Each May, we celebrate Asian American and Pacific Islander Heritage Month. These 31 days acknowledge the accomplishments and contributions of the the Asian American and Pacific Islander (AAPI) communities to the United States — and the world! — be it through their voices, skills, activism, food, fashion or music.
The month of May marks two particularly significant events for AAPI community in the United States. On May 7, 1843, the first Japanese immigrant — a 14-year-old boy named Manjiro — arrived in America, and on May 10, 1869, the transcontinental railroad, which roughly 20,000 Chinese immigrants worked on, was completed.
More than 100 hundred years later in 1979, President Jimmy Carter signed the first presidential proclamation for Asian/Pacific American Heritage Week. In 1992, Congress passed an amendment that called on the people of the U.S. to observe Asian/Pacific American Heritage Month with “appropriate ceremonies, programs and activities.”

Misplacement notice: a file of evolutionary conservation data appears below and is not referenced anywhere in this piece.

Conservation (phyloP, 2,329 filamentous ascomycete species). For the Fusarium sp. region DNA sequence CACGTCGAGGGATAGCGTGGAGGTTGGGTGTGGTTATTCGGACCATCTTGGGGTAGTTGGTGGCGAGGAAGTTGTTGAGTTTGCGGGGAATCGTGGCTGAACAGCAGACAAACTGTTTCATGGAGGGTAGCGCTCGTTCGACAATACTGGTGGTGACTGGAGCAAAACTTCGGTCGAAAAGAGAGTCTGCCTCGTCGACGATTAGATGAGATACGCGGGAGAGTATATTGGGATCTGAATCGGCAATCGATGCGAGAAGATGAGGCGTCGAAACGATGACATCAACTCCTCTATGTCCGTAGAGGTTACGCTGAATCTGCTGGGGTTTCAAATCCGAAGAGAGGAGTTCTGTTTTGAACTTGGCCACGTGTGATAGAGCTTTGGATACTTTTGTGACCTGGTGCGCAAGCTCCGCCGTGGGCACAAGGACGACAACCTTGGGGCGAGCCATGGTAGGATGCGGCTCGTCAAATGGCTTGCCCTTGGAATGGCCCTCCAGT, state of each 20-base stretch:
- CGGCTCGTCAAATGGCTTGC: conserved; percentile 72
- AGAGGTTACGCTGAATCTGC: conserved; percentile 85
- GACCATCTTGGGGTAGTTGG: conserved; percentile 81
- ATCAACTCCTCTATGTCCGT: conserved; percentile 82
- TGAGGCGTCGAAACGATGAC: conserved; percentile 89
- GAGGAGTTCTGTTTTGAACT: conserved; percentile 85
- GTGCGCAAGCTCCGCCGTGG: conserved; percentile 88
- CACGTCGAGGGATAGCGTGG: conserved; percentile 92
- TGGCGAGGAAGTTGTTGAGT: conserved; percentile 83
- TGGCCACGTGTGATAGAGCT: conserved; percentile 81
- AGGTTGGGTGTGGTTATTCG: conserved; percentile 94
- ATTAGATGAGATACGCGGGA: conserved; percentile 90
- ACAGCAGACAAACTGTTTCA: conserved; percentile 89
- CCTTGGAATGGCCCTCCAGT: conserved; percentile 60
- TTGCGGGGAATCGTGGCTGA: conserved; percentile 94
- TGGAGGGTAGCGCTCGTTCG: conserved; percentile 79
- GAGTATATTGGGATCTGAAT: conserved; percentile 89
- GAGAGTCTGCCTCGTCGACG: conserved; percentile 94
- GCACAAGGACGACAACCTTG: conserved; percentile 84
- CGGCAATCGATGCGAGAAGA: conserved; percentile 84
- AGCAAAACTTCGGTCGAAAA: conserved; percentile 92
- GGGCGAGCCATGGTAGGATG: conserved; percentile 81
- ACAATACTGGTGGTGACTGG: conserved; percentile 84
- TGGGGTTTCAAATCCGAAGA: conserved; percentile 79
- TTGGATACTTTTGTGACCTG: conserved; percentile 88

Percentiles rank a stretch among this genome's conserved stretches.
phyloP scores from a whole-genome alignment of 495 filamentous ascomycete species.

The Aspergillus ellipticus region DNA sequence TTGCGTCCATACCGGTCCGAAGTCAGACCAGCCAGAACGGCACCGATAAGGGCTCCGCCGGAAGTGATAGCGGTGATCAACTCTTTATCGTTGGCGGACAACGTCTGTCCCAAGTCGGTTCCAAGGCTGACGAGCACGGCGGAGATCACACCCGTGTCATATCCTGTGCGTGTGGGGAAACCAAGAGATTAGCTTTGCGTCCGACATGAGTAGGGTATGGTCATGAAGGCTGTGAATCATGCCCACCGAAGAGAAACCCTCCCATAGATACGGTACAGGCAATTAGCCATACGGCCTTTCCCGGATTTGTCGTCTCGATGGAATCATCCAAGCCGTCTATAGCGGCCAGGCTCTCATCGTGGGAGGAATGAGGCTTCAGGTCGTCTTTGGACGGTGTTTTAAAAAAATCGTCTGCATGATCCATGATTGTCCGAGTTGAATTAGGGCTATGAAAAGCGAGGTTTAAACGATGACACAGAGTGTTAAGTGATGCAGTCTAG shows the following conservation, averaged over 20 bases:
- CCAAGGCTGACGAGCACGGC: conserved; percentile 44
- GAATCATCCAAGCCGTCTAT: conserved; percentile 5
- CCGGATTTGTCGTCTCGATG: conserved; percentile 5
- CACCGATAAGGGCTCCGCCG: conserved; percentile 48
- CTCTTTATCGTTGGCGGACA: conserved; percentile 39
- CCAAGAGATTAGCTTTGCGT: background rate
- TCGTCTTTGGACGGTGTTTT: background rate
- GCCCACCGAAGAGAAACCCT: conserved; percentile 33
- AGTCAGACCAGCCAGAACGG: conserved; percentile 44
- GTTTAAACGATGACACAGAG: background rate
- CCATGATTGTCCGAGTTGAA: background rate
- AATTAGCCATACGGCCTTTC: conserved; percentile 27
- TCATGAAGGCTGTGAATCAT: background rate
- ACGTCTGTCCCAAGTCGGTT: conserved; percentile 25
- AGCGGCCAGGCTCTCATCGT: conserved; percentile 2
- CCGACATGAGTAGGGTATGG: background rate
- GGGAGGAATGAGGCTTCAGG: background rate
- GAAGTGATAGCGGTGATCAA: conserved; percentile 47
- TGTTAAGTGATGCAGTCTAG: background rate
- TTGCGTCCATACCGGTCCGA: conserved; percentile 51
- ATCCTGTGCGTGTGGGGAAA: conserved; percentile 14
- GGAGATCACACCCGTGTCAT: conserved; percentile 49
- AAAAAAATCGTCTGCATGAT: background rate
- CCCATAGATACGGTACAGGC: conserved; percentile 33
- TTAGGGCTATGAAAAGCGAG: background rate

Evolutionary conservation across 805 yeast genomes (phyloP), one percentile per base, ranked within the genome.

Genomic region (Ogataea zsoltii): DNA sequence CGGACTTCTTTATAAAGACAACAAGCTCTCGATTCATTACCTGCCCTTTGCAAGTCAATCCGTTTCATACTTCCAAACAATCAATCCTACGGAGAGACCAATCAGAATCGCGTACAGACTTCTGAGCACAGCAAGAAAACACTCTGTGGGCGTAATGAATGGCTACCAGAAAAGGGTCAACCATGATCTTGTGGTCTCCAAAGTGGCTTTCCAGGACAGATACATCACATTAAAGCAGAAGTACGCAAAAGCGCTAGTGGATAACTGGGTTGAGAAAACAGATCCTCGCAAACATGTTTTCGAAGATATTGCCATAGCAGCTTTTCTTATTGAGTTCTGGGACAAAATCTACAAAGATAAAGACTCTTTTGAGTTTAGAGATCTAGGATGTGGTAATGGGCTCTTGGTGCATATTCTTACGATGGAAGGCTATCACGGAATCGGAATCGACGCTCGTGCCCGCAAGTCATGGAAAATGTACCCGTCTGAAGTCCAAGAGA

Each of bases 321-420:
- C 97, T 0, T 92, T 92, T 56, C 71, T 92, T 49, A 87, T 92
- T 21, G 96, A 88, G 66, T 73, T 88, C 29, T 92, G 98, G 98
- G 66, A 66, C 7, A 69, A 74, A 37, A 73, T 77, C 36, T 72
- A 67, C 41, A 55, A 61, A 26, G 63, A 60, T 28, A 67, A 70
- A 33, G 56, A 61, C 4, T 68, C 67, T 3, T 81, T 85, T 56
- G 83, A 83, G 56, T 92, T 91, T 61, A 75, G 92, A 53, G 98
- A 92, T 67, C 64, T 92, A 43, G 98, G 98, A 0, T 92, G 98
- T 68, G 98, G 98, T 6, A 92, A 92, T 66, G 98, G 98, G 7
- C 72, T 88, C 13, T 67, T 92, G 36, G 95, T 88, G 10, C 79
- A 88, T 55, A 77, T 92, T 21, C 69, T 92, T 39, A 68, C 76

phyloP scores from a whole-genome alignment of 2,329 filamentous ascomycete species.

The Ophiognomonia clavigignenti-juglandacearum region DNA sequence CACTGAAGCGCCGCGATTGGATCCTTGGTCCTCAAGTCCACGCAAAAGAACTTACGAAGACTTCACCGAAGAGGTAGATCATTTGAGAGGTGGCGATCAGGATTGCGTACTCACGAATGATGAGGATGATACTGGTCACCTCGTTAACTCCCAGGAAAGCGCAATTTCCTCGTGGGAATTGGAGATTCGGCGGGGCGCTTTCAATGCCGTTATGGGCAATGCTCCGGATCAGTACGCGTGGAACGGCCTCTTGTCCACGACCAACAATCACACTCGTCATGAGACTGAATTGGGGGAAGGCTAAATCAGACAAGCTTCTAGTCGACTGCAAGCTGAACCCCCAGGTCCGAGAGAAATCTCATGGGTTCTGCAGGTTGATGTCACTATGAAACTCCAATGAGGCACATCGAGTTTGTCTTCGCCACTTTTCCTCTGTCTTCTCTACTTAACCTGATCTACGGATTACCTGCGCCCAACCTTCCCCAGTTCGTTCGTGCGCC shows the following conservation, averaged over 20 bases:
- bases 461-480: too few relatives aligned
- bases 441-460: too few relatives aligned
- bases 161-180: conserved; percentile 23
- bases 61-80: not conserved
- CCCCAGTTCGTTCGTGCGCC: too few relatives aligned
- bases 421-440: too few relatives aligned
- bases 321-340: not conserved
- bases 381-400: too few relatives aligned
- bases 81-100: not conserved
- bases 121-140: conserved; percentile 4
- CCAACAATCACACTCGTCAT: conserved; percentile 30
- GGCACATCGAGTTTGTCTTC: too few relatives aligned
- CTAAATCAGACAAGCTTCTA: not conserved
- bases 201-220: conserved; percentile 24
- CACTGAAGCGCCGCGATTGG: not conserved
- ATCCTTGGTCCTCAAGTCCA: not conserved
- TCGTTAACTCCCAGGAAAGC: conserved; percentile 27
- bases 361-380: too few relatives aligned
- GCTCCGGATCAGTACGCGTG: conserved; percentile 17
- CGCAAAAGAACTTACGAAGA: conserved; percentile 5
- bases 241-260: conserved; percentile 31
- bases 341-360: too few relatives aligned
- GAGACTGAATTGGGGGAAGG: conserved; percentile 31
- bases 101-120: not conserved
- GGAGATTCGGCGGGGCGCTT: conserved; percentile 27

Since then, those who have origins in Asia and the Pacific Islands — specially the East, Southeast, the Indian subcontinent, Polynesia, Micronesia and Melanesia — have used the month to amplify their voices and their pride.
But AAPI Heritage Month is not just for Asian Americans and Pacific Islanders — it's a celebration that every American can partake in. Since many AAPI individuals have been taught to assimilate, it can be difficult for some to take pride in their cultures and truly embrace their identities. But when they know that allies are willing to uplift AAPI stories, that makes it easier for everyone to understand that our differences are what makes us all beautiful and unique.
The recent rise in hate crimes against Asian Americans is just another reason why we all need to show extra support to the community at this time, and continue to do so every day by showing up for our AAPI neighbors, colleagues and friends.
Join us in celebrating Asian American and Pacific Islander Month by exploring AAPI history, culture and accomplishments.